As I’m beginning to write this blog entry, I’ve already left Finland for Slovakia. I took a ferry from Helsinki to Tallinn in the evening of Thursday the 4th of January and from there made a road trip to the Low Tatras and arrived in Liptovský Mikuláš in the morning of Saturday the 6th of January. The first day of studies will be Monday 19th of February, so I have a six-week vacation to dedicate solely on skiing on the mountains, the only sport I’ve ever loved. My plan is to write down thoughts about Finnishness as they cross my mind during this period of time.
I’ve stayed in shared apartment -style houses/cottages and so far I’ve had neighbors and skiing buddies from Slovakia, Czech Republic, Poland, Hungary, Russia and even Australia (a surfer dude on a three-month-trip in Europe, who had five days of previous snowboarding experience from two years ago but was a natural, I had some great powder rides with him). Their usual first questions about Finland concerned not surprisingly temperature, language and the amounts of daylight, depression and alcohol consumption and the cause and effect -relations between them. I will not write about any of that stuff.
My favorite thing in Finnish culture is regularly going to sauna, the most comfortable, relaxing and effective way of getting clean. I know I’ll miss it a lot during this six months of being abroad. Sauna is also a place of honesty and openness; the place where it’s natural for Finns to talk about the joys and sorrows of their lives. A common stereotype is that they are introverted and never talk about their feelings. Maybe this is due to not going to sauna with friends often enough.
While trying not to burden other people with ones problems in everyday situations, the Finns put a lot effort into making some of those situations as effortless as possible for one another. The Finns are, by my experience, the world champions in forming a queue, letting others have their personal space when standing on a bus stop and choosing the seat in the bus, not talking too loud on public transport, not complaining even when there’s a reason to and being generally polite. Disclaimer: I haven’t been to Canada.
One thing I don’t like in the typical Finns mindset is the blind belief in authorities such as the political system and media. Free thinking and bringing out ones opinion are more underrated in Finland than in any other “democratic” western country, USA obviously not included. Just look at the demonstrations and protests; if there are any, attendance is very low and the only exceptions for this are the ones that comply with the agenda pushed by the media. Yes, Finland has been developed into a paradise of a society by the world scale in an unbelievably short time, but no, it will not stay that way by only using the right to vote one of the new or old paid liars called politicians, and making that decision based on their empty promises and the paid lies that are called the news. Finland is such a small player in this game in which the only true rule is that the entity with most power, i.e. money, behind it calls the shots, that it’s unforgivably naïve to believe that the decisions made by our politicians are made for the benefit of the state or us, the people. If the majority of the people realized how much their opinions are affected by things other than their own reason and experience, they would start to think more independently. Unfortunately, it’s easier to make people believe lies than to convince them that they have been lied to.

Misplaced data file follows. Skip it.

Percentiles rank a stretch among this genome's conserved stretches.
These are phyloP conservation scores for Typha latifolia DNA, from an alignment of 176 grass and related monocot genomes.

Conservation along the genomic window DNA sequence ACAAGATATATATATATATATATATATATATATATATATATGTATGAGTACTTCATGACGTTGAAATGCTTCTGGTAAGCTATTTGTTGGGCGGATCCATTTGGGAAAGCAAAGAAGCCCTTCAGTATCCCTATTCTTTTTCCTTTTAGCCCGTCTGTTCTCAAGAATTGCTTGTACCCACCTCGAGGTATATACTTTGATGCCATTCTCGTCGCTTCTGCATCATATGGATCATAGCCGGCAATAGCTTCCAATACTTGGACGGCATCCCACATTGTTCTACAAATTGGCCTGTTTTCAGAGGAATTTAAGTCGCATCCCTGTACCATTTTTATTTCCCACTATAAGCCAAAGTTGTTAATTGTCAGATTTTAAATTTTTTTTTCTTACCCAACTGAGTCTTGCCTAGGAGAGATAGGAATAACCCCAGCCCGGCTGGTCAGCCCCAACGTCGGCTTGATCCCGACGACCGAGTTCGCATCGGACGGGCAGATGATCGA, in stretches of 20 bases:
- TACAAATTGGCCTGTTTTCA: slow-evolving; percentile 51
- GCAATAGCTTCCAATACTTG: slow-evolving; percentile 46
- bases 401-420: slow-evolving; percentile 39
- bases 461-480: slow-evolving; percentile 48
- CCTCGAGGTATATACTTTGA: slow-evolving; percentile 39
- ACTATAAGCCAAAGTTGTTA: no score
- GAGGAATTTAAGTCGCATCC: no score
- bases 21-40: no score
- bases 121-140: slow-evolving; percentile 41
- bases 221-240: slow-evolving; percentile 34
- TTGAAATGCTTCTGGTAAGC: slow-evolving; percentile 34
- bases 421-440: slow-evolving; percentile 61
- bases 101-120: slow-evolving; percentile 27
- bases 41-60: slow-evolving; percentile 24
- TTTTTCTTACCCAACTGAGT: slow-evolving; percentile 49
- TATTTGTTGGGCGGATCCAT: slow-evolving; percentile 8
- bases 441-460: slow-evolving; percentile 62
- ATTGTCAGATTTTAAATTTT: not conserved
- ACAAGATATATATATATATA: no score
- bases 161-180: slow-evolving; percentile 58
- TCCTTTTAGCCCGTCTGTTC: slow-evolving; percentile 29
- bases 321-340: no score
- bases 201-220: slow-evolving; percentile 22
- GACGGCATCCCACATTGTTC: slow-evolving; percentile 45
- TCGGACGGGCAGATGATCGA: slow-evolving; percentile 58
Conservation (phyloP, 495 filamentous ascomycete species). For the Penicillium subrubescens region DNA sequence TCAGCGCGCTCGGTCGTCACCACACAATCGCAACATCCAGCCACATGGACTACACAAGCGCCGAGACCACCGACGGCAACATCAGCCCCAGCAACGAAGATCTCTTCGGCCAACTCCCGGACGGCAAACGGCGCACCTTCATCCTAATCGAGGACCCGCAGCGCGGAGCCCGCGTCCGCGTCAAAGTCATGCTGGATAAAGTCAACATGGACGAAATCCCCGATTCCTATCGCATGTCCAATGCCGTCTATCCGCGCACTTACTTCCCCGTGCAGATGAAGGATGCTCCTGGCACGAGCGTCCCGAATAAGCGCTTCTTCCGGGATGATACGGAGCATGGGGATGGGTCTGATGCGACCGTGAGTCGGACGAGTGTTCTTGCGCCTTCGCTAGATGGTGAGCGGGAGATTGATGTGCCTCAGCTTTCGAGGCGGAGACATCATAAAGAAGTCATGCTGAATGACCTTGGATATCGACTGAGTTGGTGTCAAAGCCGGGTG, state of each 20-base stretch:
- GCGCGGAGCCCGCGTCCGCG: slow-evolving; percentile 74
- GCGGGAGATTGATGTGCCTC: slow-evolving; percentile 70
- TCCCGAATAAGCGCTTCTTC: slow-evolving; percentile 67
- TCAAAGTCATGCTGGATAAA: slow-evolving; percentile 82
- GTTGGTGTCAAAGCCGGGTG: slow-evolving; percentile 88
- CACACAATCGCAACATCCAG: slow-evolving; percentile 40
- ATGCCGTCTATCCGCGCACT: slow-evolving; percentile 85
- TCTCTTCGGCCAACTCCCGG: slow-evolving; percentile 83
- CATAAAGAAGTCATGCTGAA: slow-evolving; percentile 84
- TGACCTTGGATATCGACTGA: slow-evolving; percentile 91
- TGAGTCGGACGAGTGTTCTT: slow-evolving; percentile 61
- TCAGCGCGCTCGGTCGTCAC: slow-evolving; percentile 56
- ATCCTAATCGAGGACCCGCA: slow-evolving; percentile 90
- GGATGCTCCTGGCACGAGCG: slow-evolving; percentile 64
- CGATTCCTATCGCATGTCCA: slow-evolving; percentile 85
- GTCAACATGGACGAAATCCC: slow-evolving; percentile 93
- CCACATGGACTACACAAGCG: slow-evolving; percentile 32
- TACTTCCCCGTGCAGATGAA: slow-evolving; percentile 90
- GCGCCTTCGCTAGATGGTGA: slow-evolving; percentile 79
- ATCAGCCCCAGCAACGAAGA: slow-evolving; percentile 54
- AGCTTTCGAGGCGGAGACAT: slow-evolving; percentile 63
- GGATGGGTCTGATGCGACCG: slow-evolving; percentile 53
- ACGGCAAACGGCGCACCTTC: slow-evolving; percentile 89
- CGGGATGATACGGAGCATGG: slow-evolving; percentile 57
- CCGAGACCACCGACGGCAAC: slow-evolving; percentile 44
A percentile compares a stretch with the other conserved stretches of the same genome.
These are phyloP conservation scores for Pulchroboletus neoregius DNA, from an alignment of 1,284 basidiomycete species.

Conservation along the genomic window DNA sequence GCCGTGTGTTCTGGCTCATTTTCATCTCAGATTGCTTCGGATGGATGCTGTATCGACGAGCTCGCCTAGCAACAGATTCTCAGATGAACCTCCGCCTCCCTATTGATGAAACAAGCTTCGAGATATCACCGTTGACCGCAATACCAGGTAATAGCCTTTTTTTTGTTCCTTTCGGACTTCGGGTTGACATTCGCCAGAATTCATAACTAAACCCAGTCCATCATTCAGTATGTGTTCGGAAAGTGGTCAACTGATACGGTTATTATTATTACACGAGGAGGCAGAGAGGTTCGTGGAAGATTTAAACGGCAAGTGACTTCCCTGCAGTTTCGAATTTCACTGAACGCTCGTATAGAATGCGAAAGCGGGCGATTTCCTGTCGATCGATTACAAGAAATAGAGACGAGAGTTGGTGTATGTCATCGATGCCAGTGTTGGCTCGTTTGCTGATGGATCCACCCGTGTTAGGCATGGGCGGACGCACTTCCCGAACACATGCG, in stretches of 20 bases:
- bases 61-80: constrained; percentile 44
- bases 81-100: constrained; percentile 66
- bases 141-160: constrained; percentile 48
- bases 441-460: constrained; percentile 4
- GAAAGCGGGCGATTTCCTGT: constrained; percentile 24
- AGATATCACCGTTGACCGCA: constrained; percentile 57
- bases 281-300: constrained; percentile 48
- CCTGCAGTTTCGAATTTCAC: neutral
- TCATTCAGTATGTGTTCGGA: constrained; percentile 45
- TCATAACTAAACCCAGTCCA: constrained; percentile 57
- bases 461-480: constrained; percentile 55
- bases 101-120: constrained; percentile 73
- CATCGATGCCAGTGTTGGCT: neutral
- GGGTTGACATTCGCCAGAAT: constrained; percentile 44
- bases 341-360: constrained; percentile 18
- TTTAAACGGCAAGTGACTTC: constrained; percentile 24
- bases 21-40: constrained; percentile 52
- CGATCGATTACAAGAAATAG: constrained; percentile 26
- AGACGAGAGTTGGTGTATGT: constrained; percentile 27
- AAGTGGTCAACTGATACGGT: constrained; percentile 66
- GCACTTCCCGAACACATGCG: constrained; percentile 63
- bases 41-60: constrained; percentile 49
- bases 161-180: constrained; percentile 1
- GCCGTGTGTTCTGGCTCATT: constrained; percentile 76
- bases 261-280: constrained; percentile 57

Needless to say, I’m not very optimistic on the future of the world. However, I will try my best to be a non-typical Finn during my study exchange and openly discuss my views with people from different backgrounds and maybe inspire someone to be a free thinker. I’ve met lots of people that share my world view during my previous, though shorter trips in Europe. Traveling and actually getting to know people and their lives, thoughts and views would make an average Finn to at least consider that maybe the truth about the world is to be found somewhere else than the stories told by media corporations with revenues of billions of euros.
This blog entry might not have turned out to be a convenient list of funny stereotypes or a montage of nice pictures of Finnish nature or something else that was probably expected in the assignment, but it is a short and honest version about my experience of Finnishness.
P.S. I got 38 skiing days in before the first day of studies. Best powder walls I’ve ever skied can be seen in the picture below.